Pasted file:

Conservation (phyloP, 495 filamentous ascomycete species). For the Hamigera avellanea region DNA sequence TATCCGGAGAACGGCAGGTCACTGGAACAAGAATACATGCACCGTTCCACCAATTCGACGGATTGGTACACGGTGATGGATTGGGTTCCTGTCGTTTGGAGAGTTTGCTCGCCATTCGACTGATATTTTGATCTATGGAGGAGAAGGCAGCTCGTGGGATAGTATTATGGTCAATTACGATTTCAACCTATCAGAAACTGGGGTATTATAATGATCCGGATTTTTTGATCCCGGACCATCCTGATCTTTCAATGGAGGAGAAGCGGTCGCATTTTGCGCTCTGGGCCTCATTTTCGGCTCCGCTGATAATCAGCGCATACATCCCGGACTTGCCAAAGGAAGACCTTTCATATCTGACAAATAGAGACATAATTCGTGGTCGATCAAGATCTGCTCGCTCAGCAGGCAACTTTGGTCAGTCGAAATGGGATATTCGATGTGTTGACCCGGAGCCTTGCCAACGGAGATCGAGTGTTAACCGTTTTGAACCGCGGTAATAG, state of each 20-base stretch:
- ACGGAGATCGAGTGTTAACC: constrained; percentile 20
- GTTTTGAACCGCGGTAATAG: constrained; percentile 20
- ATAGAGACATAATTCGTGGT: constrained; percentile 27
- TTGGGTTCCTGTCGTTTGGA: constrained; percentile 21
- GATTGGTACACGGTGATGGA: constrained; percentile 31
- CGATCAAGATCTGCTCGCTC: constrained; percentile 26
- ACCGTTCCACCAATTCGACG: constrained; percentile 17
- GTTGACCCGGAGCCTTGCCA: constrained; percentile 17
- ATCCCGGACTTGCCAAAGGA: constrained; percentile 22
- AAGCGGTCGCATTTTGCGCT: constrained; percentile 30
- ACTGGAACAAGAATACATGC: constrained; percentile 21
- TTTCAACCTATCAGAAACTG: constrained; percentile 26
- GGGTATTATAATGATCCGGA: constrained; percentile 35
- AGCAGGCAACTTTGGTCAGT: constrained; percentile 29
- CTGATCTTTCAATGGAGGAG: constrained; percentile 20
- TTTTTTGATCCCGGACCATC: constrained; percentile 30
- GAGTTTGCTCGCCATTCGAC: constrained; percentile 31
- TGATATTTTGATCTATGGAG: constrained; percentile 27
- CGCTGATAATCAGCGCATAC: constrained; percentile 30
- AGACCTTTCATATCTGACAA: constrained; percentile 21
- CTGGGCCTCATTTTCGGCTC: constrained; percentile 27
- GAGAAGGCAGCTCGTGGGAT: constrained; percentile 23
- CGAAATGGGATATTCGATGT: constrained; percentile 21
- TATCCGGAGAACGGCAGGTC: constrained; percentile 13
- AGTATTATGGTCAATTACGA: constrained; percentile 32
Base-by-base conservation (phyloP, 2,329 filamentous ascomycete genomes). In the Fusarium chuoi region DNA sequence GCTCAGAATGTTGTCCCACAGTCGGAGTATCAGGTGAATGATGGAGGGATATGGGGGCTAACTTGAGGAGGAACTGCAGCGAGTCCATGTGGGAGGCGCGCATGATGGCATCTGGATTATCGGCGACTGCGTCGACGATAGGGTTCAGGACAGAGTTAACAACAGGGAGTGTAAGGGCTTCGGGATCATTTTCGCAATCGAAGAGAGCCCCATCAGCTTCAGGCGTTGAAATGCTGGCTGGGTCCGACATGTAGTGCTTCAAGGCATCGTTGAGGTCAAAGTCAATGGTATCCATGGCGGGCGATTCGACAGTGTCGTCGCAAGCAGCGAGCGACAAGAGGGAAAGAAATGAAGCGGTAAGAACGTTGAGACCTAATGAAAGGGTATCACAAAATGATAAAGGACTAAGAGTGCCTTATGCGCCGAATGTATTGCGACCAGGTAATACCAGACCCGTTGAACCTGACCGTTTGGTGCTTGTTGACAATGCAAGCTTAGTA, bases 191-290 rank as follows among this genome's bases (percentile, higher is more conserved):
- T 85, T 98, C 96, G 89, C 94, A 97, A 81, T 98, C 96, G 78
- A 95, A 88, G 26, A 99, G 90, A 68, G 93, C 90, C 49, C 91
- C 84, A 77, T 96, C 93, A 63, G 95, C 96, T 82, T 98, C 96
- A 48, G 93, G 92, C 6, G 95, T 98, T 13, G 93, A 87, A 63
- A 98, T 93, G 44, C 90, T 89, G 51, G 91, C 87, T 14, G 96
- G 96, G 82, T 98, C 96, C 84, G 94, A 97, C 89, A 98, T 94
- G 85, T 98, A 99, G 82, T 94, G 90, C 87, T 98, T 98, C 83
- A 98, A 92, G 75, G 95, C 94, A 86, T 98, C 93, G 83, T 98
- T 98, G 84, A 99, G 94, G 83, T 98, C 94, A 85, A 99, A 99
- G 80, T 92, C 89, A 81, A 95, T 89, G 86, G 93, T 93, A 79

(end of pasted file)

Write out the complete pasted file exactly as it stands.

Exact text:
Conservation (phyloP, 495 filamentous ascomycete species). For the Hamigera avellanea region DNA sequence TATCCGGAGAACGGCAGGTCACTGGAACAAGAATACATGCACCGTTCCACCAATTCGACGGATTGGTACACGGTGATGGATTGGGTTCCTGTCGTTTGGAGAGTTTGCTCGCCATTCGACTGATATTTTGATCTATGGAGGAGAAGGCAGCTCGTGGGATAGTATTATGGTCAATTACGATTTCAACCTATCAGAAACTGGGGTATTATAATGATCCGGATTTTTTGATCCCGGACCATCCTGATCTTTCAATGGAGGAGAAGCGGTCGCATTTTGCGCTCTGGGCCTCATTTTCGGCTCCGCTGATAATCAGCGCATACATCCCGGACTTGCCAAAGGAAGACCTTTCATATCTGACAAATAGAGACATAATTCGTGGTCGATCAAGATCTGCTCGCTCAGCAGGCAACTTTGGTCAGTCGAAATGGGATATTCGATGTGTTGACCCGGAGCCTTGCCAACGGAGATCGAGTGTTAACCGTTTTGAACCGCGGTAATAG, state of each 20-base stretch:
- ACGGAGATCGAGTGTTAACC: constrained; percentile 20
- GTTTTGAACCGCGGTAATAG: constrained; percentile 20
- ATAGAGACATAATTCGTGGT: constrained; percentile 27
- TTGGGTTCCTGTCGTTTGGA: constrained; percentile 21
- GATTGGTACACGGTGATGGA: constrained; percentile 31
- CGATCAAGATCTGCTCGCTC: constrained; percentile 26
- ACCGTTCCACCAATTCGACG: constrained; percentile 17
- GTTGACCCGGAGCCTTGCCA: constrained; percentile 17
- ATCCCGGACTTGCCAAAGGA: constrained; percentile 22
- AAGCGGTCGCATTTTGCGCT: constrained; percentile 30
- ACTGGAACAAGAATACATGC: constrained; percentile 21
- TTTCAACCTATCAGAAACTG: constrained; percentile 26
- GGGTATTATAATGATCCGGA: constrained; percentile 35
- AGCAGGCAACTTTGGTCAGT: constrained; percentile 29
- CTGATCTTTCAATGGAGGAG: constrained; percentile 20
- TTTTTTGATCCCGGACCATC: constrained; percentile 30
- GAGTTTGCTCGCCATTCGAC: constrained; percentile 31
- TGATATTTTGATCTATGGAG: constrained; percentile 27
- CGCTGATAATCAGCGCATAC: constrained; percentile 30
- AGACCTTTCATATCTGACAA: constrained; percentile 21
- CTGGGCCTCATTTTCGGCTC: constrained; percentile 27
- GAGAAGGCAGCTCGTGGGAT: constrained; percentile 23
- CGAAATGGGATATTCGATGT: constrained; percentile 21
- TATCCGGAGAACGGCAGGTC: constrained; percentile 13
- AGTATTATGGTCAATTACGA: constrained; percentile 32
Base-by-base conservation (phyloP, 2,329 filamentous ascomycete genomes). In the Fusarium chuoi region DNA sequence GCTCAGAATGTTGTCCCACAGTCGGAGTATCAGGTGAATGATGGAGGGATATGGGGGCTAACTTGAGGAGGAACTGCAGCGAGTCCATGTGGGAGGCGCGCATGATGGCATCTGGATTATCGGCGACTGCGTCGACGATAGGGTTCAGGACAGAGTTAACAACAGGGAGTGTAAGGGCTTCGGGATCATTTTCGCAATCGAAGAGAGCCCCATCAGCTTCAGGCGTTGAAATGCTGGCTGGGTCCGACATGTAGTGCTTCAAGGCATCGTTGAGGTCAAAGTCAATGGTATCCATGGCGGGCGATTCGACAGTGTCGTCGCAAGCAGCGAGCGACAAGAGGGAAAGAAATGAAGCGGTAAGAACGTTGAGACCTAATGAAAGGGTATCACAAAATGATAAAGGACTAAGAGTGCCTTATGCGCCGAATGTATTGCGACCAGGTAATACCAGACCCGTTGAACCTGACCGTTTGGTGCTTGTTGACAATGCAAGCTTAGTA, bases 191-290 rank as follows among this genome's bases (percentile, higher is more conserved):
- T 85, T 98, C 96, G 89, C 94, A 97, A 81, T 98, C 96, G 78
- A 95, A 88, G 26, A 99, G 90, A 68, G 93, C 90, C 49, C 91
- C 84, A 77, T 96, C 93, A 63, G 95, C 96, T 82, T 98, C 96
- A 48, G 93, G 92, C 6, G 95, T 98, T 13, G 93, A 87, A 63
- A 98, T 93, G 44, C 90, T 89, G 51, G 91, C 87, T 14, G 96
- G 96, G 82, T 98, C 96, C 84, G 94, A 97, C 89, A 98, T 94
- G 85, T 98, A 99, G 82, T 94, G 90, C 87, T 98, T 98, C 83
- A 98, A 92, G 75, G 95, C 94, A 86, T 98, C 93, G 83, T 98
- T 98, G 84, A 99, G 94, G 83, T 98, C 94, A 85, A 99, A 99
- G 80, T 92, C 89, A 81, A 95, T 89, G 86, G 93, T 93, A 79